[Note: This paragraph is excerpted from an article by Voland and Beise, which cite Stein and Seeman. See Gummere for more information].

The “ballad of the evil mother-in-law” is a folk song in many parts of Europe, with numerous regional variations (Stein 1979). Seemann (cited in Stein 1979: 7-8) writes as follows: “There are numerous European folk songs describing how havoc is wreaked for the family due to the hatred which the mother-in-law fuels against the daughter-in-law who has come into her life. According to such songs, she attempts to poison her son’s bride with the welcoming drink; or she sows lethal seeds of discord between husband and wife through malicious slander; she slowly torments her daughter-in-law to death with her tyrannical personality; or she contributes to this death by failing to provide assistance in need. She also attempts to achieve her criminal goal through the use of magic: She prevents birth, so that the eight-year-old twins finally have to be cut out of her daughter-in-law’s body, or she transforms the young woman into a tree and orders her son to cut the tree down."” … The motive of exploitation in particular is repeatedly varied: The son has to leave the house and asks his mother to take care of his young wife: She does the opposite, however: She forces her to do heavy work or perform menial services, or gives her bad food and bad clothing (Stein 1979: 8). In another variant, the young woman changes into a bird after ordered to do heavy-duty field work by her mother-inlaw and flies to her relatives to tell them all her woes. The mother-in-law’s influence on reproductive failure is also dealt with in an epic fashion: The mother-in-law does not help with the birth; on the contrary: She places a monster into the cradle instead of the child (Stein 1979: 9), or she attempts to inhibit the birth through magic (Stein 1979: 10).

 


 References

Note: Most of the Yiddish folksongs mentioned on this page come from the article by Rothstein, below. The Ladino songs come from a variety of sources.

Apter, T. Mothers-in-law and daughters-in-law: Friendship at an impasse.
Cooper, A. & Gordon, S. M. (2011). Shvigern / Mothers-in-Law. Part 3 of a four-part article: "He Beat Me Black and Blue: Yiddish Songs of Family Violence". Jewish Daily Forward (originally in Lillith, Spring 2011).
Gummere, F. B. (2009). The Popular Ballad.
Levine, J. A. (2010). Yiddish dance songs (Tantslider). Journal of Synagogue Music, Vol.35.
Rothstein, R. A. (2004). The sad lot of women in Ukrainian and Yiddish folksongs.
Seeman, E. & Wiora, W. Deutsche Volkslieder mit ihren Melodien, Vol.4: Balladen.
Stein, H. (1979): Zur Herkunft und Altersbestimmung einer Novellenballade: Die Schwiegermutter beseitigt die ihr anvertraute Schwiegertochter. Helsinki (Academia scientiarum Fennica).
Voland, E. & Beise, J. (2004). The husband's mother is the devil in house. MPIDR Working Paper.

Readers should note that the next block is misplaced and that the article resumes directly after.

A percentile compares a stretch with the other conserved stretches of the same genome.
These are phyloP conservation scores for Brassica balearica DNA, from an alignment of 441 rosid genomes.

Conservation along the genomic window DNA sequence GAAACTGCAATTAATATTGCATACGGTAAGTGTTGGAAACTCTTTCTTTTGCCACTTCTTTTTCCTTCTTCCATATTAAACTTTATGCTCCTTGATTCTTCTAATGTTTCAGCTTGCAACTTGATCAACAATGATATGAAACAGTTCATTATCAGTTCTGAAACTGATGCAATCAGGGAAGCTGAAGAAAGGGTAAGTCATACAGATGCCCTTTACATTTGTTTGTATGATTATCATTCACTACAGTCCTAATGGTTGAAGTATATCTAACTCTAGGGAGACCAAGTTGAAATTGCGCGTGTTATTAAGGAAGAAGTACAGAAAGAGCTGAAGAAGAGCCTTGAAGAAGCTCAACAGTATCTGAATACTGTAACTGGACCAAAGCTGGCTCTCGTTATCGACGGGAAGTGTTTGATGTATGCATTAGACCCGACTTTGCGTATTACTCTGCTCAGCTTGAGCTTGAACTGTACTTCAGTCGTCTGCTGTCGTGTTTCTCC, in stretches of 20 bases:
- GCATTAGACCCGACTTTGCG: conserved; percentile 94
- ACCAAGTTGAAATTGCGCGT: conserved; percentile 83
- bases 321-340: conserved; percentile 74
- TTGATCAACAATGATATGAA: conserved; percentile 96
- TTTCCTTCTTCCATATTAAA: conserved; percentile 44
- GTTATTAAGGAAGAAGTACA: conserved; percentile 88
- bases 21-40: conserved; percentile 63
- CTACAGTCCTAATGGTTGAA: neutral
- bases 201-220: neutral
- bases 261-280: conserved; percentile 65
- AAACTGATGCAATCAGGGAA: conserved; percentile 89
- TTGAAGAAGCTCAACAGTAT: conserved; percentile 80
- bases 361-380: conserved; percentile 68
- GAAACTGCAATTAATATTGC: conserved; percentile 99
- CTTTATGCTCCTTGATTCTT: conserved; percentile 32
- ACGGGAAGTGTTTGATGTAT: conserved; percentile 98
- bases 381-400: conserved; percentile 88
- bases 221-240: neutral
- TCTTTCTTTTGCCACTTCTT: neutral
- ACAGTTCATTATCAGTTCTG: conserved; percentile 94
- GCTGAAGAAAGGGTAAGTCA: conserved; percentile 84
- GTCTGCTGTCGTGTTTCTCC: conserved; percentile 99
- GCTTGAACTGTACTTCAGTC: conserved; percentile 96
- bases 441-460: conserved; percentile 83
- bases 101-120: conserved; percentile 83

Weich-Shahak, S. (1989). Judeo-Spanish Moroccan songs for the life-cycle. Jewish Music Research Centre, Hebrew University of Jerusalem.

ברסלרמן, ש. יחסי חמות-כלה.
הלד, מיכל. בין הנהר לים - ניתוח תרבותי ספרותי רב רובדי של שיר חתונה יהודי-ספרדי מהאי רודוס. בתוך: דבורה רוט: העיצוב הספרותי של תרבות הלאדינו ועולמה בפרוזה העברית העכשווית.
רפאל, שמואל. לדמותה של החמות בשיר העממי בלאדינו. ממזרח וממערב, ז, תשס"ד, ע' 162-163

 


* In-law Relationships

The terms mekhutn / mekhuteyneste (in Yiddish) and consuegro / consuegra (in Ladino) imply mutual relationships: my mekhuteyneste or consuegra is the mother of my child's spouse. (The Yiddish word comes from the Hebrew: mechutan / mechutenet). These terms don't have an equivalent in English: the term "in-laws" is much too wide and inclusive of all members of the extended family.

In Hebrew, the mother of the groom is referred to as "chamot", as distinct from "chotenet" (mother of the bride). The words for mother-in-law in Yiddish (shviger) and in Ladino (suegra / esfuegra / eshuegra) don't indicate the exact familial relationship

In Yiddish (and Hebrew), the word kale (kalah) refers to both the bride and the daughter-in-law and khosn (chatan) refers to both the groom and the son-in-law. However, Ladino distinguishes between the actual bride and groom (novia / novio) and the new daughter-in-law and son-in-law (nuera, elmuera / yerno).

All in-law relationships are characteristically rocky, as can be seen in the following Yiddish proverb: Er est nisht, nor er frest; er trinkt nisht, nor er zoyft; er shloft nisht, nor er poft. [He doesn't eat, rather he gobbles; he doesn't drink, rather he guzzles; he doesn't rest, rather he oversleeps]. (The first verb in each pair refers to humans, while the second refers to animals!) A Spanish folksong in the Chad Gadya tradition - Estaba la rana cantando debajo del agua [The frog was singing under the water] - also ends up denouncing the son-in-law.